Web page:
- Ex.: Behaviour toward employees  

- Ex.: Behaviour toward the organization  

- Ex.: Behaviour toward other economic entities  

Assessing Ethical Behaviour:  

1. Gather the relevant factual information—>  

2. Analyze the facts to determine the most appropriate moral values—>  3. Make an ethical judgement based on the rightness or wrongness of the proposed activity or  policy  

- Utility: Does the act epitomize what is best for those who are affected by it?  - Rights: Does it respect the rights of the individuals involved?  

- Justice: Is it consistent with what we regard as fair?  

- Caring: Is it consistent with people’s responsibilities to others?  

Written Codes of Ethics:  

- Increase public confidence in a firm  

- Help stem the tide of government regulation  

- Improve internal operations by providing consistent standards of both ethical ad legal conduct  - Help managers respond to problems as a result of unethical or illegal behaviour  

Areas of Social Responsibility:  

- Responsibility Towards Environment 

- Air pollution  

- Water pollution  

- Land pollution, ex.: toxic waste disposal, recycling  

- Responsibility Towards Customers 

- Rights of consumers (consumerism)  

- Unfair pricing (collusion)  

- Ethics in advertising, ex.: truth in advertising, advertising of counterfeit brands, morally  objectionable advertising  

- Responsibility Towards Employees 

- Legal and social commitments  

- Human resource management issues  

- Social responsibility issues  

- Privacy issues, ex.: drug test and computer monitoring  

- Encouraging ethical behaviour, ex.: whistle-blowers

- Responsibility Towards Investors 

1. Improper Financial Management  

- Doing a poor job of managing the financial resources of a company  

- May be legally unprintable because no law has been broken  

- It may be difficult to replace management because unrest in the firm may devalue its  stock  

2. Cheque Kitting  

- Illegal practice of writing cheques against money that has not arrived in the bank  account  

- A creative “cheque kiter” can write cheques from account to account with very little  money to back it up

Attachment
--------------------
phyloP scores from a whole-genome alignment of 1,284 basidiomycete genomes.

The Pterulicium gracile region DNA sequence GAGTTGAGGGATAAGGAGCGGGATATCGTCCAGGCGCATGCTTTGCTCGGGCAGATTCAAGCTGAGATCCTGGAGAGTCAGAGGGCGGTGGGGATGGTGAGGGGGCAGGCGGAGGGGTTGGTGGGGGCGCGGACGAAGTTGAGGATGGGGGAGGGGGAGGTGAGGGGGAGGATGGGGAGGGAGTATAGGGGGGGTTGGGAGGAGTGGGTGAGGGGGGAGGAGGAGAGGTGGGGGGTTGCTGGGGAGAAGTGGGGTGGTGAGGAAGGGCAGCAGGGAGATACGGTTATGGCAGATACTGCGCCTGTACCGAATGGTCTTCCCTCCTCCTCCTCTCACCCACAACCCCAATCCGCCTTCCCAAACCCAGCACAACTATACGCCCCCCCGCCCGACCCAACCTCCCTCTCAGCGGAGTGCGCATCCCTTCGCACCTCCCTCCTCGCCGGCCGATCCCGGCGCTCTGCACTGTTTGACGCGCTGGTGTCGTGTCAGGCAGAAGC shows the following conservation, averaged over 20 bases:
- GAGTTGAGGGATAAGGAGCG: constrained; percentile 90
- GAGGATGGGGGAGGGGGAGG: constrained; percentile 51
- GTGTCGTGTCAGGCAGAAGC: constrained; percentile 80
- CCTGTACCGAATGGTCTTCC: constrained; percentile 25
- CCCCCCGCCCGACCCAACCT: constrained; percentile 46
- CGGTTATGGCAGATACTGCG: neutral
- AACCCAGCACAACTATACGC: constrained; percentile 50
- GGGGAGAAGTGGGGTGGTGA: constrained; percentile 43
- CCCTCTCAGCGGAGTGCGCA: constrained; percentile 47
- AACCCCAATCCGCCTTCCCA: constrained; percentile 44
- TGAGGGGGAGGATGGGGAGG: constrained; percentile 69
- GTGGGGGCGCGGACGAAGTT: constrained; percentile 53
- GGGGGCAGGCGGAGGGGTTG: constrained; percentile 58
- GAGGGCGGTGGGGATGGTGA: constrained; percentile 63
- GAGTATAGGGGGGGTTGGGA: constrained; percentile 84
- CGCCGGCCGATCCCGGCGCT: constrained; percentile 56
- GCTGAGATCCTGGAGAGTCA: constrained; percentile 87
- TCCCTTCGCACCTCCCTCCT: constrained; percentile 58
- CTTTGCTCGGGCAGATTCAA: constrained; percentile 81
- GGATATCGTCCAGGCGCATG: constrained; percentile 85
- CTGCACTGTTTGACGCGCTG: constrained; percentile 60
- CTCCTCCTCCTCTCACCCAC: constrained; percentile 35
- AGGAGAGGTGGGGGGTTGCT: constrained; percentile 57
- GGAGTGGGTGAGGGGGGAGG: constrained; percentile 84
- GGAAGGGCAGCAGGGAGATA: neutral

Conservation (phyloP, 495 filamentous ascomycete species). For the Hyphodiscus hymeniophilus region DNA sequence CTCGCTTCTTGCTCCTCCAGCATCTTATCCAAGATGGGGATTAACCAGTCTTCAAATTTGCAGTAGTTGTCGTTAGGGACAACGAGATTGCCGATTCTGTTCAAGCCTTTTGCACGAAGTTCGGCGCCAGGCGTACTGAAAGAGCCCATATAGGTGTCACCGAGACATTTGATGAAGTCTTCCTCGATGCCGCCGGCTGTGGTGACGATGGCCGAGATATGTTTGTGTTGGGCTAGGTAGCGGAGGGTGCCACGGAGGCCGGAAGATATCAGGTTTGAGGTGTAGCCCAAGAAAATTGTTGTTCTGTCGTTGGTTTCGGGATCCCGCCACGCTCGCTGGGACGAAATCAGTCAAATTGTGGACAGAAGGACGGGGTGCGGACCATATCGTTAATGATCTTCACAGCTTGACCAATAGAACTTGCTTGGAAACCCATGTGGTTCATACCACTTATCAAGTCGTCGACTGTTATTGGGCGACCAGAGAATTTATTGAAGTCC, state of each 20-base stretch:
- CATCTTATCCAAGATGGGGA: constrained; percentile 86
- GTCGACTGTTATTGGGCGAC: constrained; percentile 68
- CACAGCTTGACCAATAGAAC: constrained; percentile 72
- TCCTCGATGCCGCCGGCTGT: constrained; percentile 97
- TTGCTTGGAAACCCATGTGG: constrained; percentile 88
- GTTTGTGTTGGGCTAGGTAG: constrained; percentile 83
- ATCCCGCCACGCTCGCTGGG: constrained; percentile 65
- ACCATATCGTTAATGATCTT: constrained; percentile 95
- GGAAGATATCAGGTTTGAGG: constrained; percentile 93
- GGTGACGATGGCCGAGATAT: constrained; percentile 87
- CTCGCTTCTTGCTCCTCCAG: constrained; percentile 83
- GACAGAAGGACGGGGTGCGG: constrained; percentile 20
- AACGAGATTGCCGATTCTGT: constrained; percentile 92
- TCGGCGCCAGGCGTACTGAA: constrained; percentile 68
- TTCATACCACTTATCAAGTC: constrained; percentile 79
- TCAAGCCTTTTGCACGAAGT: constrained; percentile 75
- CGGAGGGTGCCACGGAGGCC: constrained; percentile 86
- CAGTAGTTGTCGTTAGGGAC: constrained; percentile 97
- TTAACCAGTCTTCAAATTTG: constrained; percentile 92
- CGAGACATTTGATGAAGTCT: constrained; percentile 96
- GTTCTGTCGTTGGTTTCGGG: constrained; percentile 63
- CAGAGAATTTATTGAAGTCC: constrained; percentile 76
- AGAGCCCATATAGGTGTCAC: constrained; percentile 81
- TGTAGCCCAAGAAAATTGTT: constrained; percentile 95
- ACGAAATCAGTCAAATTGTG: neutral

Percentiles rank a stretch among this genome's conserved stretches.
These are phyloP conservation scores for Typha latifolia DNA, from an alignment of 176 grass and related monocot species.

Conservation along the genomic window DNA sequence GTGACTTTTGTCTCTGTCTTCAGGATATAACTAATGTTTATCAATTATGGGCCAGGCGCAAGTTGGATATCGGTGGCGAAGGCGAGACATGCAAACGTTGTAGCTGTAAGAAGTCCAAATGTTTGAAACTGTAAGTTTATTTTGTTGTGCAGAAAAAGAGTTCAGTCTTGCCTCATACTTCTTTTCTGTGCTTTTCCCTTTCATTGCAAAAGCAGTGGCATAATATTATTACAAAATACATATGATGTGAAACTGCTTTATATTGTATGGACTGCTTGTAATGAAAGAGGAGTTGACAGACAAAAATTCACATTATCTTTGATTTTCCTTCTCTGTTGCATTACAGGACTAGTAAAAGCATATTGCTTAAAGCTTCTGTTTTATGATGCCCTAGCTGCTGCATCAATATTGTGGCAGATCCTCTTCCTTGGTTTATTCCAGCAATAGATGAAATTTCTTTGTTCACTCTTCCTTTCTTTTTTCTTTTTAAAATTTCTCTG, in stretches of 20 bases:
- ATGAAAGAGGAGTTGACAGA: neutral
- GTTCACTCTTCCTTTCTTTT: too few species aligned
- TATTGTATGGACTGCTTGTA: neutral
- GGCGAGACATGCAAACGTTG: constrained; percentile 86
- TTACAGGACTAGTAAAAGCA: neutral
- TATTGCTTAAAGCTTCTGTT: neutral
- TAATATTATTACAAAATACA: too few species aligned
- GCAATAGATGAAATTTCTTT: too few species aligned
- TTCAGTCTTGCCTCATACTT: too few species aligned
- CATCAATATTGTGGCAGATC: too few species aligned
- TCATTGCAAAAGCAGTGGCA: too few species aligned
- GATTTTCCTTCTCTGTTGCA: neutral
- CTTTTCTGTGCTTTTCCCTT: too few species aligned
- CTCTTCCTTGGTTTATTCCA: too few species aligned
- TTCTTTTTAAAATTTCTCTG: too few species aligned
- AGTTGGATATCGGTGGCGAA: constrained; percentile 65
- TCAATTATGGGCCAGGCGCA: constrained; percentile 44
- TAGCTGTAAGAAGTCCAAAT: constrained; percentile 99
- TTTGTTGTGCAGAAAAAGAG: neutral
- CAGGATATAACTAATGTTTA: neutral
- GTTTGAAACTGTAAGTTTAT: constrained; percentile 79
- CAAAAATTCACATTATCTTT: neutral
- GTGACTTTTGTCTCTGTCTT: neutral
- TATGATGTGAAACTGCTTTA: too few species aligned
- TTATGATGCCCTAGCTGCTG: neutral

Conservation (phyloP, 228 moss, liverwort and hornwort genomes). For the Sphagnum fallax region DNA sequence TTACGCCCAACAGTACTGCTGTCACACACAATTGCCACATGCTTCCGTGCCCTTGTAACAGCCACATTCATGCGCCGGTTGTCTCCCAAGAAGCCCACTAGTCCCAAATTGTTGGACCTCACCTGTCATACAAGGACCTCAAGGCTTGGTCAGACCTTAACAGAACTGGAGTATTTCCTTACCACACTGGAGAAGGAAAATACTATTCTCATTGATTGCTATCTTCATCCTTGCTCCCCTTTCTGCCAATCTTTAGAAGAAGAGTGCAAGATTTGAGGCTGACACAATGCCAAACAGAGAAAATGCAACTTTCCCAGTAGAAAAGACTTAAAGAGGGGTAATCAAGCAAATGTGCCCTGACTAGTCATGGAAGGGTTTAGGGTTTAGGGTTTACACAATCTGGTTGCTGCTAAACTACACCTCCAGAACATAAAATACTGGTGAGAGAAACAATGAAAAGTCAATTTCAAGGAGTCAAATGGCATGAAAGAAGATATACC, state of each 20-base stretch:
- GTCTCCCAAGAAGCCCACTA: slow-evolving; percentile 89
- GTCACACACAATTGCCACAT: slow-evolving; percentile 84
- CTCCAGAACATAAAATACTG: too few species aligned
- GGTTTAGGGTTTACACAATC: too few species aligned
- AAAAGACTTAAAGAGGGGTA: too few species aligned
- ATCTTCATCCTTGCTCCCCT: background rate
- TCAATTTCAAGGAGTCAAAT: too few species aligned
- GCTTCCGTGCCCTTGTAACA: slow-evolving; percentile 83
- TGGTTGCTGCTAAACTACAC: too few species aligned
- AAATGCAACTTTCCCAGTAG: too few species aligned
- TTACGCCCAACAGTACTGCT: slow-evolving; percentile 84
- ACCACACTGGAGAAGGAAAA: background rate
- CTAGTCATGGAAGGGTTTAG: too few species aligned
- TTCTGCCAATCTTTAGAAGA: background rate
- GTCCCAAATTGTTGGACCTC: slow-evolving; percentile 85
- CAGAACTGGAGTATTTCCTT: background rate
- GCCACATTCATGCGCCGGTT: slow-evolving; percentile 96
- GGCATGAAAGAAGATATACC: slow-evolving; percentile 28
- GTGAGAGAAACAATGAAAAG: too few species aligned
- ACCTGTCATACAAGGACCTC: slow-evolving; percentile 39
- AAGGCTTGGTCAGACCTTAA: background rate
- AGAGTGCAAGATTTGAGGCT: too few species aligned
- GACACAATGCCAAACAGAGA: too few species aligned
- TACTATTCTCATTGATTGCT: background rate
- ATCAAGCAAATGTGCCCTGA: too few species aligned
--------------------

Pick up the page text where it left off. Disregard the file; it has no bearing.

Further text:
- The assumption is that the money will arrive before the cheque needs to clear  3. Insider Trading  

- Using confidential (non-public) information to gain from the sale of stock  - Involves gaining knowledge of inside information about the company prior to  making the purchase  

- Can involve the collusion of investors buying and selling stock at the appropriate  time to make huge profits  

4. Misrepresentation of Finances  

- Companies must conform to accounting guidelines and principles  

- Failure to follow GAAP in order to inflate expected profit figures can mislead  investors  

Implementing Social Responsibility Program: Approaches to Corporate Social Responsibility  

Obstructionist Stance Defensive Stance Accommodative Stance Proactive Stance  <—————————————————————————————————————->  Lowest Level Highest Level  of Social Responsibility of Social Responsibility  

Corporate Charitable Donations:  

- Companies may contribute to a program, ex.: Ronald McDonald House  - Corporations often donate goods when disaster strikes  

- Many encourage employees to volunteer  

Managing Social Responsibility Programs:  

1. Top Management Support 

- Develop a policy statement outlining their commitment to ethical behaviour  2. Strategic Planning 

- Top managers develop a plan of the level of support  

- Percentage of sales revenues to go to social causes  

- Promise to train chronically unemployed people  

3. Appoint a Director 

- Executive-level administrator is appointed to oversee the program

- This may be a partial time work commitment on the part of existing top managers  4. The Social Audit 

- A systematic analysis of how the firm is using funds  

- Addresses the effectiveness of the money spent  

- Triple bottom line reporting= Financial Reports—Social Audits—Sustainability Reports  - Sustainable development: Activities that meet current needs that do not put future  generations at a disadvantage  

Social Responsibility and Small Businesses:  

- Face the same issues as large businesses  

- May be tested by ethical dilemmas because of limited financial resources and concerns for  economic survival  

- Ex.: Temptation to take cash deals (may convince themselves internally to justify an illegal  choice)  

- Ex.: Might avoid sustainable products because of higher costs  

———————————————————————————————————————  Class 3: Chapter 4: Entrepreneurship, Small Business, and New Venture Creation

Small Business: 

- Owner-managed business with fewer than 100 employees 

- Definitions vary; some statistics do not include unincorporated businesses with one owner and  no employees